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Paradigm shift needed to avert global food crisis

With the global population set to hit 9.5 billion by 2075 according to United Nations estimates, there is an increasing pressure to boost global food supply in the coming decades.

Currently, vast quantities of foodstuffs, estimated at 30 to 50 per cent of total global production, are lost or wasted between the farm and consumer, according to a recent study by the Institution of Mechanical Engineers, entitled, “Global Food: waste not, want not”.

The study highlighted that there is a need to focus on the expansion and improvement of infrastructure ranging from farm equipment, roads and railways, electricity generation and distribution systems, potable water supplies, waste disposal systems and storage buildings.

“ Further wastage results from the commercial practices of modern supermarkets that demand cosmetically perfect foodstuffs and encourage the more-affluent consumers to purchase excessive quantities,” it said.

In less-developed countries, such as those of sub-Saharan Africa and South-East Asia, wastage tends primarily to occur at the farmer-producer end of the supply chain.

The study said that inefficient harvesting, inadequately engineered local transport systems and deficiencies in infrastructure mean that crops are frequently handled poorly and stored under unsuitable farm site conditions or in inadequate local facilities.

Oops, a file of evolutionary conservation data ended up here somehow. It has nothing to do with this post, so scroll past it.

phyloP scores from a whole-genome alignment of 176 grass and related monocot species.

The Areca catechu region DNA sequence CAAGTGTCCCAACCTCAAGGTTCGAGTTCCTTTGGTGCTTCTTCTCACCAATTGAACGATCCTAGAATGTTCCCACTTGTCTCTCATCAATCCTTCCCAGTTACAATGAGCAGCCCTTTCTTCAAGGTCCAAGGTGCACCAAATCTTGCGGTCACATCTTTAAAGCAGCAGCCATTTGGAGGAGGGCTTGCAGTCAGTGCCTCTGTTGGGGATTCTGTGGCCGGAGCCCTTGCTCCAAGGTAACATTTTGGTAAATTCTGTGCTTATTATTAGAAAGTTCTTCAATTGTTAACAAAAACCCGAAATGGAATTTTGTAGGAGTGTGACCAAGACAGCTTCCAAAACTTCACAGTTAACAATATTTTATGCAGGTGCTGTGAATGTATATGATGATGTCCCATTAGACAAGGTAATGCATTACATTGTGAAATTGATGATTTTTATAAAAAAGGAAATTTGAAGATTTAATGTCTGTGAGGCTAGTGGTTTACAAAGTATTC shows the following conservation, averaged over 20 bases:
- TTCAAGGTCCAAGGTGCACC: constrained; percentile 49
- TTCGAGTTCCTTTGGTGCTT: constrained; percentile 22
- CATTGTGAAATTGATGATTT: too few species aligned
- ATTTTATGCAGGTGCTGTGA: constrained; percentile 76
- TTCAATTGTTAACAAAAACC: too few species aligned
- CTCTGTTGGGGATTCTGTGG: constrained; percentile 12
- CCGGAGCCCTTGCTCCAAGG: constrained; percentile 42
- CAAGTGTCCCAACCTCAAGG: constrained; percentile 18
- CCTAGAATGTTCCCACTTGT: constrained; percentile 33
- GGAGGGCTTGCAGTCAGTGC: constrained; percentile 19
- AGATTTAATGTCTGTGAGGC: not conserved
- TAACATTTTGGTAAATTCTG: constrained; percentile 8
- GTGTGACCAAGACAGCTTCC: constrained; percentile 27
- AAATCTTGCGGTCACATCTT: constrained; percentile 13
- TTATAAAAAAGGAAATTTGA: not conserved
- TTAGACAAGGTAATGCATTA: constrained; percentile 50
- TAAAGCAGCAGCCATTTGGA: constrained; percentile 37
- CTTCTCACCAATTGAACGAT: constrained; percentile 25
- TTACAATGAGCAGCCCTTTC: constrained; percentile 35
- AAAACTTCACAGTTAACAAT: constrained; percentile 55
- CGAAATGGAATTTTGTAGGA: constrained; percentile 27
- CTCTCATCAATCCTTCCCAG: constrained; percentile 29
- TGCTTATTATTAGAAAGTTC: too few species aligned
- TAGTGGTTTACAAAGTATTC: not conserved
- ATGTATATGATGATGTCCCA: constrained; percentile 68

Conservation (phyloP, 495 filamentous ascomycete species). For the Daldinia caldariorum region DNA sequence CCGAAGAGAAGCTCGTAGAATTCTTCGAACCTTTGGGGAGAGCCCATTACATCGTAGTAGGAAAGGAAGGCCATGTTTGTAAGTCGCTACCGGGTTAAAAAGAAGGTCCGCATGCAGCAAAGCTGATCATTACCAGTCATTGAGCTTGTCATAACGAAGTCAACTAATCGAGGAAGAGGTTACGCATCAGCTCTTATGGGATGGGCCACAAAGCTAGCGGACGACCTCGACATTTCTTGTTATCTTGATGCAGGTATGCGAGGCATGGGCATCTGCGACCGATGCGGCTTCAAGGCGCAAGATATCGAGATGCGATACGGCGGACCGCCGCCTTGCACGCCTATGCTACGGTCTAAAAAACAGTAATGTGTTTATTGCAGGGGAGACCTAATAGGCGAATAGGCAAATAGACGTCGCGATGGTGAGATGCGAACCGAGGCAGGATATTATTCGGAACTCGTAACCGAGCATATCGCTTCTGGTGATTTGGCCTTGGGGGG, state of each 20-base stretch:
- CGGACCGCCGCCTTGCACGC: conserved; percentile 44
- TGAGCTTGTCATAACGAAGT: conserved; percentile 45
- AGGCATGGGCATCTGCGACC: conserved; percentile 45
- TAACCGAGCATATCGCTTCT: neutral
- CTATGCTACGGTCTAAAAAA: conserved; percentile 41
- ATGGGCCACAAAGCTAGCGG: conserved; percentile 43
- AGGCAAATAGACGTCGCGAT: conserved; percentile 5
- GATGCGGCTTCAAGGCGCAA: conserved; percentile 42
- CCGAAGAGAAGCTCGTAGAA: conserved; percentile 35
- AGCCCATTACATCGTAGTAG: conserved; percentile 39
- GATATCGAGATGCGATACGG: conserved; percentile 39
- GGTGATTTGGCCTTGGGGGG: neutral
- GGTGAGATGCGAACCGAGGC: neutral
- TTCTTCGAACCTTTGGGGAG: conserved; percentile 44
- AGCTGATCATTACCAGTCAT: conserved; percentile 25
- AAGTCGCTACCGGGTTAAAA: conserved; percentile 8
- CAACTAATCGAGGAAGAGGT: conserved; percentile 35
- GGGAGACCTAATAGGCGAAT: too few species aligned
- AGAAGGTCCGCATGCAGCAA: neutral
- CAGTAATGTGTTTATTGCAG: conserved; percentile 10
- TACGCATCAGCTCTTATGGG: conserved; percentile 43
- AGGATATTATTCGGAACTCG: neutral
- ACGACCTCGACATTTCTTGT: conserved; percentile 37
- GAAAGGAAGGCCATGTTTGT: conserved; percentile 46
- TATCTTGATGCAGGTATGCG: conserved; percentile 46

In South-East Asian countries, for example, wastage of rice ranges from 37 per cent to 80 per cent of the entire production, depending on development stage, and total about 180 million tonnes annually.

In China, a country experiencing rapid development, the figure is about 45 per cent whereas in less-developed Vietnam, rice losses between the field and the table can amount to 80 per cent  of production.

“ The only sustainable strategy for providing sufficient food for future generations is not only to seek the most efficient and effective methods of food production, but also to concentrate effort on ensuring that as much of that food as possible is utilized by the human population,” the study stressed.

To prevent a future global food crisis, the Institution of Mechanical Engineers suggests that the UN Food and Agriculture Organization (FAO) works with the international engineering community to ensure the transfer of suitable technology such as those in produce-handling and post-harvest stages of food production to developing countries.

The study also said that transport infrastructure and storage must be in place, and that governments must implement policy that discourage excessive consumer purchasing.

Click the link below to read the full study of the Institution of Mechanical Engineers, entitled, “Global Food: waste not, want not”

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